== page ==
Christchurch designer creating innovative community space

Christchurch designer creating innovative community space

A community space that will showcase the latest in 3D printing technology, is about to be launched in central Christchurch by CPIT Bachelor of Design graduate Carl Pavletich.

Speaking to CPIT Art and Design students at the institute's recent industry-focused Contact Week, the former visual communications student described his recent journey since leaving the corporate design world behind in favour of social enterprise projects a year ago.

The first of these was the establishment of a Fab Lab - a fabrication laboratory - part of an international chain of 4000 labs in 40 countries across the world.  Set in shipping containers, these are small-scale s offering 3D printing facilities that people can hire at minimal cost to make a physical object from a three-dimensional digital model. This can include anything from furniture and objects to houses.

However, the Fab Lab concept has grown into a more permanent enterprise for Pavletich and his colleagues with the Pop Lab, which opens on Gloucester Street this month.

Still in its infancy, the community lab concept was similar to the original idea behind the World Wide Web invented by English , , who created a go-to place for sharing knowledge, ideas and information, Pavletich said.


Out of the box: 3D printing is making it more possible to think outside the square in design. Pictured, designer Carl Pavletich, working in his soon to be opened community space, the Pop Lab, on Gloucester Street.

"It feels a bit like the start of the internet - sharing information in a collaborative space," Pavletich said.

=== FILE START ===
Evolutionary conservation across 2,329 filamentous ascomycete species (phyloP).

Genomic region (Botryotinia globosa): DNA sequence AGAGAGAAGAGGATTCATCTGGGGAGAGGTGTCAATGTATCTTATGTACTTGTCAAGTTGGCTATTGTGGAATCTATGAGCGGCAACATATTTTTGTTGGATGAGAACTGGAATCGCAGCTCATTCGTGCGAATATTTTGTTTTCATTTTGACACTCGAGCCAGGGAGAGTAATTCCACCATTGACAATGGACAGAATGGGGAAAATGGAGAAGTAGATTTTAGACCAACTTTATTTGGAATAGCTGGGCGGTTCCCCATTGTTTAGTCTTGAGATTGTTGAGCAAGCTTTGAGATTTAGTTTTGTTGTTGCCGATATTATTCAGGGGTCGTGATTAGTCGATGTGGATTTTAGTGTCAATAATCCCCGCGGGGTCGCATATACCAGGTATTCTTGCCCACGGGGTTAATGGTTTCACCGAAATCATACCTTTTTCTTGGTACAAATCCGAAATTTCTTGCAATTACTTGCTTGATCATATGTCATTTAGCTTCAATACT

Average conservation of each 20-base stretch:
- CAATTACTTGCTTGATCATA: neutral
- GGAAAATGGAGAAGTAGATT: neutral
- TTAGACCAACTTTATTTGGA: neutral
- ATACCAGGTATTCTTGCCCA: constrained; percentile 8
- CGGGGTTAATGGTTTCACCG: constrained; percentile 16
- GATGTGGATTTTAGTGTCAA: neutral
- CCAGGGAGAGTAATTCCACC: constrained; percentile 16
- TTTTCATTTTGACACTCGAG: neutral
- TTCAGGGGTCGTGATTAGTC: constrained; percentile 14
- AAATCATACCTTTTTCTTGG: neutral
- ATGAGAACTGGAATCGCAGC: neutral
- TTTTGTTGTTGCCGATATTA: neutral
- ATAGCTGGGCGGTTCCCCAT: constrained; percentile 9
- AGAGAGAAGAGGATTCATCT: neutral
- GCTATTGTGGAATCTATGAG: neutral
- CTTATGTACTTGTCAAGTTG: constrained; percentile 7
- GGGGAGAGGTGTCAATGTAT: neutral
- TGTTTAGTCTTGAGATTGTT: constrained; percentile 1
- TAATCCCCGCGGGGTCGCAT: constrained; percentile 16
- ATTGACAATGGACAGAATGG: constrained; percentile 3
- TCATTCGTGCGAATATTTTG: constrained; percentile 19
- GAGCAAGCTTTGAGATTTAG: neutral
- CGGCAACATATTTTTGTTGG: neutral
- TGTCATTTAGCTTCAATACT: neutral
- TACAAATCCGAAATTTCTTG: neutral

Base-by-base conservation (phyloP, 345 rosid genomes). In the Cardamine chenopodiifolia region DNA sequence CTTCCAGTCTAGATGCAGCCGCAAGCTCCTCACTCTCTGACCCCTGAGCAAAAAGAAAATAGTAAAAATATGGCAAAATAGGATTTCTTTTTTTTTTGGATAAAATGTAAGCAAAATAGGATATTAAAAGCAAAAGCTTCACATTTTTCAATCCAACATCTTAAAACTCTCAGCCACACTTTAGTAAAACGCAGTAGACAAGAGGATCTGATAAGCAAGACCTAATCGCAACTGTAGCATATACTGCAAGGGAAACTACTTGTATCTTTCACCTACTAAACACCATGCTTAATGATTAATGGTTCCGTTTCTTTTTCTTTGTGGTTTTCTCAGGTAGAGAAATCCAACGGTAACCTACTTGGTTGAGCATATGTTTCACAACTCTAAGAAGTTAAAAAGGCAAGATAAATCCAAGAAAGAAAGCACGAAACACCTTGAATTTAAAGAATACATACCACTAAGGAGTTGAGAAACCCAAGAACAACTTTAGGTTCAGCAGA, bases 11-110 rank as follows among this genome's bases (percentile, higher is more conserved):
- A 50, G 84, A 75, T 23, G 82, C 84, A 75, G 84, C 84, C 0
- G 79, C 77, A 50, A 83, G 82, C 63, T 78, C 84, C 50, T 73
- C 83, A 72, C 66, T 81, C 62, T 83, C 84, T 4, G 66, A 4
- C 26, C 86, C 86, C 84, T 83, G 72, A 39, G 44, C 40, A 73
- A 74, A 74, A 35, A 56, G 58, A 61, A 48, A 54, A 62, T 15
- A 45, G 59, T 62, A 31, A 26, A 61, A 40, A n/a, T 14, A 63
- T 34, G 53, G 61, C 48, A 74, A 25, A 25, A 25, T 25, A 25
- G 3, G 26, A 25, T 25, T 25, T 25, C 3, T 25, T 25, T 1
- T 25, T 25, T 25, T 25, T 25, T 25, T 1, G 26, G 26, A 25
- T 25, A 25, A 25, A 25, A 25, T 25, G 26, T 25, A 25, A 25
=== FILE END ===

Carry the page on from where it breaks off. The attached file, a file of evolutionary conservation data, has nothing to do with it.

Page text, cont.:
He intends running workshops to show people how to operate the equipment and what it can do for them in terms of making design ideas a reality. Pop Lab will also showcase some of its projects that highlight our increasingly automated world. 

This includes his "swarmbots", robots that simulate predator - prey reactions. They're used to show what happens during the Beech Mast phenomena in our forests, when trees produce an over-abundance of seeds. This leads to greater numbers of rats and mice, who turn on native birds when food stores run out.

Aimed at children, but also of interest to adults, the project combines 3D printing, bio-diversity and conservation. Kids will get to build and play with a swarmbot, which can act as predator or prey, using scattered magnets to simulate seeds on the forest floor that get gobbled-up by both birds and rodents. The game mimics what happens in an eco-system collapse, highlighting when humans have to intervene with pest-control measures to re-address the ecological imbalance.

"If robots are going to take over the world and wipe out 70 per cent of our jobs in the future, they may as well be good ones," Pavletich said.

And the key to not letting the robots and automation get out of hand was to use technology for the greater good, he said.

"We're in phase one of developing the project, and we're talking to schools and the Department of Conservation to roll it out in the next year."

He encouraged students and community to seize on ideas that encourage self-sufficiency and knowledge-sharing, and advised that there was no better time to do it than during the Christchurch rebuild, when cutting-edge innovation was at the fore.

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